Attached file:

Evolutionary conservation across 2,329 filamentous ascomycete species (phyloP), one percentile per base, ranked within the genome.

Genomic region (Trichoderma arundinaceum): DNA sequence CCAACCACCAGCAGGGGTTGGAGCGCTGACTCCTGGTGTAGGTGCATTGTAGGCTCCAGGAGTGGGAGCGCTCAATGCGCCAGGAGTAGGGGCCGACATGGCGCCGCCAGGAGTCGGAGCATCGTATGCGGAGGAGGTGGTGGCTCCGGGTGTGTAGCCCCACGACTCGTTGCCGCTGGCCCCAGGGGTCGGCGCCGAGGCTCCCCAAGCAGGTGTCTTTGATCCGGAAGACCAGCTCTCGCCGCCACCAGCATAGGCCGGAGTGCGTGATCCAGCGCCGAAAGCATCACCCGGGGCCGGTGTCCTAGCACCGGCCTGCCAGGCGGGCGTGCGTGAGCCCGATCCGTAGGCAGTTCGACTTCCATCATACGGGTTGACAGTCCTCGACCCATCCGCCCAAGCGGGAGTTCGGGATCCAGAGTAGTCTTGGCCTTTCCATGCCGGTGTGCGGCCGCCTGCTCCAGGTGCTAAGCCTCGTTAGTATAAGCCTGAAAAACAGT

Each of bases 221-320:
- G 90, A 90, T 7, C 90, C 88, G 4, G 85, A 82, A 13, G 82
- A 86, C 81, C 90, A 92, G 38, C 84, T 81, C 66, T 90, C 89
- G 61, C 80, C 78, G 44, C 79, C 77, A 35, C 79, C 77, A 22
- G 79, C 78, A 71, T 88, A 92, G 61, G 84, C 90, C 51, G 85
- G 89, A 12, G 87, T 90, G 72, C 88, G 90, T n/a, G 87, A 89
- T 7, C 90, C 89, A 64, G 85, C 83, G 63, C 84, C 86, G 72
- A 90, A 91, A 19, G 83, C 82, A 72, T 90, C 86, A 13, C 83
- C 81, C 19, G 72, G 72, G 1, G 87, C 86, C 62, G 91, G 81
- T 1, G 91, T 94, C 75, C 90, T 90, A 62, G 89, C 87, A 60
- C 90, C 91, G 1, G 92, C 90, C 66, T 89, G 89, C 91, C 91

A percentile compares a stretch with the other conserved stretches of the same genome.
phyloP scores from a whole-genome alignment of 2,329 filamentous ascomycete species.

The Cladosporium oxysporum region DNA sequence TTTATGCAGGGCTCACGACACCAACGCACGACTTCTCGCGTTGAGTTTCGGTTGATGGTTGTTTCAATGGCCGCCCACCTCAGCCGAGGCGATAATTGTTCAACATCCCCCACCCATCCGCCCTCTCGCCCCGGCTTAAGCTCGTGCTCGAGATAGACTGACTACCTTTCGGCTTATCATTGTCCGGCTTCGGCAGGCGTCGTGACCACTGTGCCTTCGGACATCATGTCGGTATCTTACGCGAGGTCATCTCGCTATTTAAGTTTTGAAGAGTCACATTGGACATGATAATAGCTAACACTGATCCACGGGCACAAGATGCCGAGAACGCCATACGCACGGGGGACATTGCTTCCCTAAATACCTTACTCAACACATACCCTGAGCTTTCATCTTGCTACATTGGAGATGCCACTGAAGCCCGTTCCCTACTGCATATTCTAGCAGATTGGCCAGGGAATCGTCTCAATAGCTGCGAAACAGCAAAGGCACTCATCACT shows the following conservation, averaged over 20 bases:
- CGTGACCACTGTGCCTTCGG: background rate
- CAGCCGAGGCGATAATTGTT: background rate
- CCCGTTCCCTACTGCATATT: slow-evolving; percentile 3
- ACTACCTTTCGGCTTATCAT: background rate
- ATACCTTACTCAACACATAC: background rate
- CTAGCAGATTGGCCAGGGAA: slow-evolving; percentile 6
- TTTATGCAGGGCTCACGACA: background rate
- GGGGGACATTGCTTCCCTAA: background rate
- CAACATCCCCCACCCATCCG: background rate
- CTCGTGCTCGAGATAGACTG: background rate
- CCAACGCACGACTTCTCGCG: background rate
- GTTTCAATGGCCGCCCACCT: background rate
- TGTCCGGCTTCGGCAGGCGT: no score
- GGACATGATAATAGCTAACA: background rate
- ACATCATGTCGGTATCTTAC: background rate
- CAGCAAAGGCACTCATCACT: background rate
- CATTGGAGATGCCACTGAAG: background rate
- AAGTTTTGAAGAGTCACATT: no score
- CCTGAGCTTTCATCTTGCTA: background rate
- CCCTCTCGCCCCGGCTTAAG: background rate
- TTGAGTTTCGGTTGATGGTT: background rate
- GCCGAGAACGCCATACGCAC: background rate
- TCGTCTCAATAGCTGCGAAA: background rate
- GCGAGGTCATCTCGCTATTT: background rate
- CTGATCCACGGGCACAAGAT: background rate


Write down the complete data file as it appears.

Evolutionary conservation across 2,329 filamentous ascomycete species (phyloP), one percentile per base, ranked within the genome.

Genomic region (Trichoderma arundinaceum): DNA sequence CCAACCACCAGCAGGGGTTGGAGCGCTGACTCCTGGTGTAGGTGCATTGTAGGCTCCAGGAGTGGGAGCGCTCAATGCGCCAGGAGTAGGGGCCGACATGGCGCCGCCAGGAGTCGGAGCATCGTATGCGGAGGAGGTGGTGGCTCCGGGTGTGTAGCCCCACGACTCGTTGCCGCTGGCCCCAGGGGTCGGCGCCGAGGCTCCCCAAGCAGGTGTCTTTGATCCGGAAGACCAGCTCTCGCCGCCACCAGCATAGGCCGGAGTGCGTGATCCAGCGCCGAAAGCATCACCCGGGGCCGGTGTCCTAGCACCGGCCTGCCAGGCGGGCGTGCGTGAGCCCGATCCGTAGGCAGTTCGACTTCCATCATACGGGTTGACAGTCCTCGACCCATCCGCCCAAGCGGGAGTTCGGGATCCAGAGTAGTCTTGGCCTTTCCATGCCGGTGTGCGGCCGCCTGCTCCAGGTGCTAAGCCTCGTTAGTATAAGCCTGAAAAACAGT

Each of bases 221-320:
- G 90, A 90, T 7, C 90, C 88, G 4, G 85, A 82, A 13, G 82
- A 86, C 81, C 90, A 92, G 38, C 84, T 81, C 66, T 90, C 89
- G 61, C 80, C 78, G 44, C 79, C 77, A 35, C 79, C 77, A 22
- G 79, C 78, A 71, T 88, A 92, G 61, G 84, C 90, C 51, G 85
- G 89, A 12, G 87, T 90, G 72, C 88, G 90, T n/a, G 87, A 89
- T 7, C 90, C 89, A 64, G 85, C 83, G 63, C 84, C 86, G 72
- A 90, A 91, A 19, G 83, C 82, A 72, T 90, C 86, A 13, C 83
- C 81, C 19, G 72, G 72, G 1, G 87, C 86, C 62, G 91, G 81
- T 1, G 91, T 94, C 75, C 90, T 90, A 62, G 89, C 87, A 60
- C 90, C 91, G 1, G 92, C 90, C 66, T 89, G 89, C 91, C 91

A percentile compares a stretch with the other conserved stretches of the same genome.
phyloP scores from a whole-genome alignment of 2,329 filamentous ascomycete species.

The Cladosporium oxysporum region DNA sequence TTTATGCAGGGCTCACGACACCAACGCACGACTTCTCGCGTTGAGTTTCGGTTGATGGTTGTTTCAATGGCCGCCCACCTCAGCCGAGGCGATAATTGTTCAACATCCCCCACCCATCCGCCCTCTCGCCCCGGCTTAAGCTCGTGCTCGAGATAGACTGACTACCTTTCGGCTTATCATTGTCCGGCTTCGGCAGGCGTCGTGACCACTGTGCCTTCGGACATCATGTCGGTATCTTACGCGAGGTCATCTCGCTATTTAAGTTTTGAAGAGTCACATTGGACATGATAATAGCTAACACTGATCCACGGGCACAAGATGCCGAGAACGCCATACGCACGGGGGACATTGCTTCCCTAAATACCTTACTCAACACATACCCTGAGCTTTCATCTTGCTACATTGGAGATGCCACTGAAGCCCGTTCCCTACTGCATATTCTAGCAGATTGGCCAGGGAATCGTCTCAATAGCTGCGAAACAGCAAAGGCACTCATCACT shows the following conservation, averaged over 20 bases:
- CGTGACCACTGTGCCTTCGG: background rate
- CAGCCGAGGCGATAATTGTT: background rate
- CCCGTTCCCTACTGCATATT: slow-evolving; percentile 3
- ACTACCTTTCGGCTTATCAT: background rate
- ATACCTTACTCAACACATAC: background rate
- CTAGCAGATTGGCCAGGGAA: slow-evolving; percentile 6
- TTTATGCAGGGCTCACGACA: background rate
- GGGGGACATTGCTTCCCTAA: background rate
- CAACATCCCCCACCCATCCG: background rate
- CTCGTGCTCGAGATAGACTG: background rate
- CCAACGCACGACTTCTCGCG: background rate
- GTTTCAATGGCCGCCCACCT: background rate
- TGTCCGGCTTCGGCAGGCGT: no score
- GGACATGATAATAGCTAACA: background rate
- ACATCATGTCGGTATCTTAC: background rate
- CAGCAAAGGCACTCATCACT: background rate
- CATTGGAGATGCCACTGAAG: background rate
- AAGTTTTGAAGAGTCACATT: no score
- CCTGAGCTTTCATCTTGCTA: background rate
- CCCTCTCGCCCCGGCTTAAG: background rate
- TTGAGTTTCGGTTGATGGTT: background rate
- GCCGAGAACGCCATACGCAC: background rate
- TCGTCTCAATAGCTGCGAAA: background rate
- GCGAGGTCATCTCGCTATTT: background rate
- CTGATCCACGGGCACAAGAT: background rate